Strong Neominophagen-C (SNMC) which contains 40 mg glyzyhhrizin, 20 mg
cysteine, and 400 mg glycine in 20 ml saline solution. Cysteine and
glycine are amino acids. A typical treatment for hepatitis is 40 ml of
SNMC a day for thirty days delivering 80 mg of glycyrrhizin per day (Hikino).
The upper range of clinical trials has been 200 ml SNMC (400 mg
glycyrrhizin) (Mori et al, 1989, 1990), but trials above 100 ml (200 mg
glycyrrhizin) have been rare, due to concern over possible side effects
(see below) (Hikino). Oral extracts Comparable therapeutic levels of
glycyrrhizin can probably be reached with oral preparation; important
active constituent of licorice, and therapeutic levels for a wide
variety of conditions are easily achieved with oral administration.
Licorice root (G. glabra) contains 6-14% glycyrrhizin (Merck), so an
oral dose of 7-8 grams powdered licorice would deliver the highest range
of glycyrrhizin used in the hepatitis trials to the gut. This compares
to a traditional Chinese oral dose of 3-12 grams G uralensis (Bensky).
How much of this would reach the plasma, and thus be equivalent to the
intravenous trials, has not been tested. Oral administration of
glycyrrhizin alone or as licorice root extract has been tested in mice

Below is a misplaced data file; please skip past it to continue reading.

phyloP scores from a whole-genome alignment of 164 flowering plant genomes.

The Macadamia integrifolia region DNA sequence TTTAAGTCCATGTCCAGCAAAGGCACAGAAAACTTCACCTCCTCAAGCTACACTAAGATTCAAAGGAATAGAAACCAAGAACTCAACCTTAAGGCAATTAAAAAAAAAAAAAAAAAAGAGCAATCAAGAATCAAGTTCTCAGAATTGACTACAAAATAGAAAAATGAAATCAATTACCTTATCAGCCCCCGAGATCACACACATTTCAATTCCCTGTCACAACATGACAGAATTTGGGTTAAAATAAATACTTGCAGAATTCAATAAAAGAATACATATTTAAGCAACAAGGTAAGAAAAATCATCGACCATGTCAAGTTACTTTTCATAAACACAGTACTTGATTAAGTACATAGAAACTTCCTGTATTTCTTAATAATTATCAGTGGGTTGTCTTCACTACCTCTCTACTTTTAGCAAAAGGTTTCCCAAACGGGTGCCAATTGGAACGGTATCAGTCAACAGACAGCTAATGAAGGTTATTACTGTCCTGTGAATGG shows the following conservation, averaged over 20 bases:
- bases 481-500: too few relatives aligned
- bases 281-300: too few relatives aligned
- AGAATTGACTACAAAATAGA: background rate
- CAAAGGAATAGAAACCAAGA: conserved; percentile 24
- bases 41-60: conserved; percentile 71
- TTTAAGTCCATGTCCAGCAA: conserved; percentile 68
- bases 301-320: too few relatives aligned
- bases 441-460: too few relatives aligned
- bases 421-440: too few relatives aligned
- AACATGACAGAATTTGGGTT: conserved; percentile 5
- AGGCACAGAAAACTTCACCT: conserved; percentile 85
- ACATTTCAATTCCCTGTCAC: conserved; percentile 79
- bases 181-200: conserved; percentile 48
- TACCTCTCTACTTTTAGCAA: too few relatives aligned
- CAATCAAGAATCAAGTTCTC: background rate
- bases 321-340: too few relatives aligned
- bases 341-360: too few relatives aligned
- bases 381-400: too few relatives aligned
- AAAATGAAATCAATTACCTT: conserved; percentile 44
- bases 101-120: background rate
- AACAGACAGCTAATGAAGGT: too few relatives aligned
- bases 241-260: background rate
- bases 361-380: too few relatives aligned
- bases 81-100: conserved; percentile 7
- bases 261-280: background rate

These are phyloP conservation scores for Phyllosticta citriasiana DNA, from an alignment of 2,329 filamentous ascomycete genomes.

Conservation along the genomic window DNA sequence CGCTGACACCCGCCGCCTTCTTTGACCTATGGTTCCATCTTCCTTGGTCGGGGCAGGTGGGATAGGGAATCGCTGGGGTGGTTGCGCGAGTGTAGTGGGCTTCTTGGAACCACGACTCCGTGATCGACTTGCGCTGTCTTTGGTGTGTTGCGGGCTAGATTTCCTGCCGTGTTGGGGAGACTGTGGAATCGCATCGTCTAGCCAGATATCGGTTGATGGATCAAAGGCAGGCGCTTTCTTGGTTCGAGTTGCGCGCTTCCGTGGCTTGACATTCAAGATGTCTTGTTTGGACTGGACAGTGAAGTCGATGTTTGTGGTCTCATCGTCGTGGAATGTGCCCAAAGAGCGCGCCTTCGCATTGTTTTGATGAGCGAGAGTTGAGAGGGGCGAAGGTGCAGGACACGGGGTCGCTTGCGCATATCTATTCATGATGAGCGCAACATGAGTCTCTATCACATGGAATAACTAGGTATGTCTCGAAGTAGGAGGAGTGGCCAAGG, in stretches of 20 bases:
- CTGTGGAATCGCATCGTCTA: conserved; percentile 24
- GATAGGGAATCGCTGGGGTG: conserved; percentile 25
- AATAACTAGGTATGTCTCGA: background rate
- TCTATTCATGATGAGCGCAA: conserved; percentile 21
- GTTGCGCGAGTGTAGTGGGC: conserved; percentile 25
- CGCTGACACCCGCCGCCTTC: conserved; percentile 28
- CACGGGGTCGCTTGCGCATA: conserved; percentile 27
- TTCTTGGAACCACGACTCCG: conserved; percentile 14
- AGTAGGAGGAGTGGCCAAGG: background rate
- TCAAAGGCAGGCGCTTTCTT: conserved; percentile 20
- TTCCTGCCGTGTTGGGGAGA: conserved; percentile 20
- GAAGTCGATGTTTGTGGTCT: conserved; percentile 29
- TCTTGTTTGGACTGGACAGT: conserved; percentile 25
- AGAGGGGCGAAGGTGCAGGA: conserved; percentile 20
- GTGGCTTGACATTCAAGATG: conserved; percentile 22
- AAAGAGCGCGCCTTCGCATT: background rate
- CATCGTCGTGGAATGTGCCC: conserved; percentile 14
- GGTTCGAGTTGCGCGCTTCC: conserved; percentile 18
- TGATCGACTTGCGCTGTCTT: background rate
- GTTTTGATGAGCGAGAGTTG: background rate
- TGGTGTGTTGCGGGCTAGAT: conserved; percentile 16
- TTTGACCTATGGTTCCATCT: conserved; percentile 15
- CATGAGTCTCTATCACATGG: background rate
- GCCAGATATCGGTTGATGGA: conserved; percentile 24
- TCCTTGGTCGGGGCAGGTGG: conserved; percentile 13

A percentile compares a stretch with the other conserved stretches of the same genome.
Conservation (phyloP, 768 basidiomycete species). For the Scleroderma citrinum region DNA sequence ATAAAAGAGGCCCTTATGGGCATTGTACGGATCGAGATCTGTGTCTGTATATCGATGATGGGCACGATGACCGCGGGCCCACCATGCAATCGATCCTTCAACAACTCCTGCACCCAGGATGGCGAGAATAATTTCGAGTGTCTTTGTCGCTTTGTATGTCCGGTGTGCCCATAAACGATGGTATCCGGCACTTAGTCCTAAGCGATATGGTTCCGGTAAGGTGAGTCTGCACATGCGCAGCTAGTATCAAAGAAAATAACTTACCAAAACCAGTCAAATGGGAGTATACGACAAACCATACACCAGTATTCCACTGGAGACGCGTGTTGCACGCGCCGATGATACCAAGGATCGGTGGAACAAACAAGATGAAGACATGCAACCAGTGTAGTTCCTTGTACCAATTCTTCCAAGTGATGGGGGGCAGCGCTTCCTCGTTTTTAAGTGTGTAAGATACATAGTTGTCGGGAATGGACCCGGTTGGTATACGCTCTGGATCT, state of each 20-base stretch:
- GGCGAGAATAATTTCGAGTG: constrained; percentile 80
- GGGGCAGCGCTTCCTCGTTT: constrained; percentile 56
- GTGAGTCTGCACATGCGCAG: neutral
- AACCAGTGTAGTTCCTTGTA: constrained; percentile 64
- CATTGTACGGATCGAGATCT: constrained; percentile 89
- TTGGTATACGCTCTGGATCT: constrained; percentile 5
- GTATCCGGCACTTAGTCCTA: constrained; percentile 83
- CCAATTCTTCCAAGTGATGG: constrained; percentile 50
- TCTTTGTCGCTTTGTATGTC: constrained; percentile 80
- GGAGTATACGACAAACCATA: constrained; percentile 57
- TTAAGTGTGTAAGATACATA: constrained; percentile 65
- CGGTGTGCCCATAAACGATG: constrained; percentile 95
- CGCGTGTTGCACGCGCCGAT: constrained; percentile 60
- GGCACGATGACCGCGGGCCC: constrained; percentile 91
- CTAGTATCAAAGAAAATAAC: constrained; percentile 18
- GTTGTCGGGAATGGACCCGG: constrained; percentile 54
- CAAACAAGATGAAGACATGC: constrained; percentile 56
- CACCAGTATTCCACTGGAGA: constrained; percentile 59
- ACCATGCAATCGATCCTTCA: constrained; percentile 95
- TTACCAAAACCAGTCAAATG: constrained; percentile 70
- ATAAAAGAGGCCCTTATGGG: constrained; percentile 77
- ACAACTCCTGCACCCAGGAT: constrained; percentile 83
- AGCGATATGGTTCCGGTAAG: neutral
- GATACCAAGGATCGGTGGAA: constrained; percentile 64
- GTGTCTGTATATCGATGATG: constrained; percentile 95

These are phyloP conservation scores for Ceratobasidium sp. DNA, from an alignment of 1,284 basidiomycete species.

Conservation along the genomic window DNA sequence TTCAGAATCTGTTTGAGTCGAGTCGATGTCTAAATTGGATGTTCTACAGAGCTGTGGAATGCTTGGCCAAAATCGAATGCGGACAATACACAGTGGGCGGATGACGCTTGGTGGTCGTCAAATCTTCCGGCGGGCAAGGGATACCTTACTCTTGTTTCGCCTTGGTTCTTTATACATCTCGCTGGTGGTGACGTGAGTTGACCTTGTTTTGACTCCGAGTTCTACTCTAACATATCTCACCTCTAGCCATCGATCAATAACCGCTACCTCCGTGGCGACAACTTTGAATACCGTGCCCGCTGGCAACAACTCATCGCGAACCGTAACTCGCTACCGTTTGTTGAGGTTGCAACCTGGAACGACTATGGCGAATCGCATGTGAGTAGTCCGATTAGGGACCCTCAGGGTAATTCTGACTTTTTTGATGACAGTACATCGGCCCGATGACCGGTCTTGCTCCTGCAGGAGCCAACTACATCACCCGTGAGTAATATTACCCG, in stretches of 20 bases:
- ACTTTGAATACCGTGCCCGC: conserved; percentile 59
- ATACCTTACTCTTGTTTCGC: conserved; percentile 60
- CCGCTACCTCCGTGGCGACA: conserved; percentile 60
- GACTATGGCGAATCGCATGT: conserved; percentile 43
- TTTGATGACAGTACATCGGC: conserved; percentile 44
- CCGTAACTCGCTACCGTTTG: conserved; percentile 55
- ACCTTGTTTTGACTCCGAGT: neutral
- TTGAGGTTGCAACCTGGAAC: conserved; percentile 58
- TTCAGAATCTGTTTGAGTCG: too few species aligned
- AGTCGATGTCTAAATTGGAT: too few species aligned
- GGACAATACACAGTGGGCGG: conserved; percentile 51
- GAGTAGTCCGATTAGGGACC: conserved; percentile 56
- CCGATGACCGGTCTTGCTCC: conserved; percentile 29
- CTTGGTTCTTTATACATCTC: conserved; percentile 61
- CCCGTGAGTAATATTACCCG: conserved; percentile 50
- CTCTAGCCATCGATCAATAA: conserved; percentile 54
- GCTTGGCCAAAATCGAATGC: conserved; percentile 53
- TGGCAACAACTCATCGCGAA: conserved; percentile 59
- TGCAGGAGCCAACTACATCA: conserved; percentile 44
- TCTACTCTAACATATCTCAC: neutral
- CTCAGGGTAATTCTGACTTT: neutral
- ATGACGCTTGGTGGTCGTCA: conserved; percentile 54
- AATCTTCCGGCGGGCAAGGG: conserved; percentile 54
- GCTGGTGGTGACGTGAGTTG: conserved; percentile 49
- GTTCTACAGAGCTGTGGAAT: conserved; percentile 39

(Ozaki et al), and found to be comparable, with each form achieving
similar levels of glycyrrhizin or its active metabolites in the plasma.
Clinical trials for hepatitis, especially chronic active hepatitis, have
been so successful in Japan that glycyrrhizin is now a standard medical
treatment there (Kumada et al; Matsunami et al.; Ohta et al; Su et al;
Suzuki et al; Wang; Zhang et al).
Mechanisms of hepatoprotection
mechanisms of hepatoprotection are diverse, and include antioxidant
activity (Kiso et al; Abdugafurova et al; Tan; Ju et al), direct
antiviral effects (Hikino; Crance), enhancement of interferon production
(Hikino; Shinada); enhanced antibody production (Hikino), enhancement of
extrathymic T-Cell activity in the liver (Kimura et al), and protection
from immunological (auto-immune) injuries (Hikino; Mizoguchi et al). A
number of animal and in vitro trials have shown that glycyrrhizin can
protect liver cells from damage from a variety of chemical or
immunological agents (Nakamura et al; Mizoguchi et al; Shibayama; Shiki
et al; Zhao et al).
Glycyrrhiza has also been effective in treating HIV/ARC in haemophiliacs,
and, notably, improved liver dysfunction in these patients (Mori et al,
1990; Mori et al, 1989). It has also been effective in preventing the
hepatic side effects of chemotherapy with a methotrexate combination or
interferon (Akimoto et al; Hayashi et al), and in treating general
hepatic failure (Acharya).
reason licorice is so effective in treatment of the liver is that it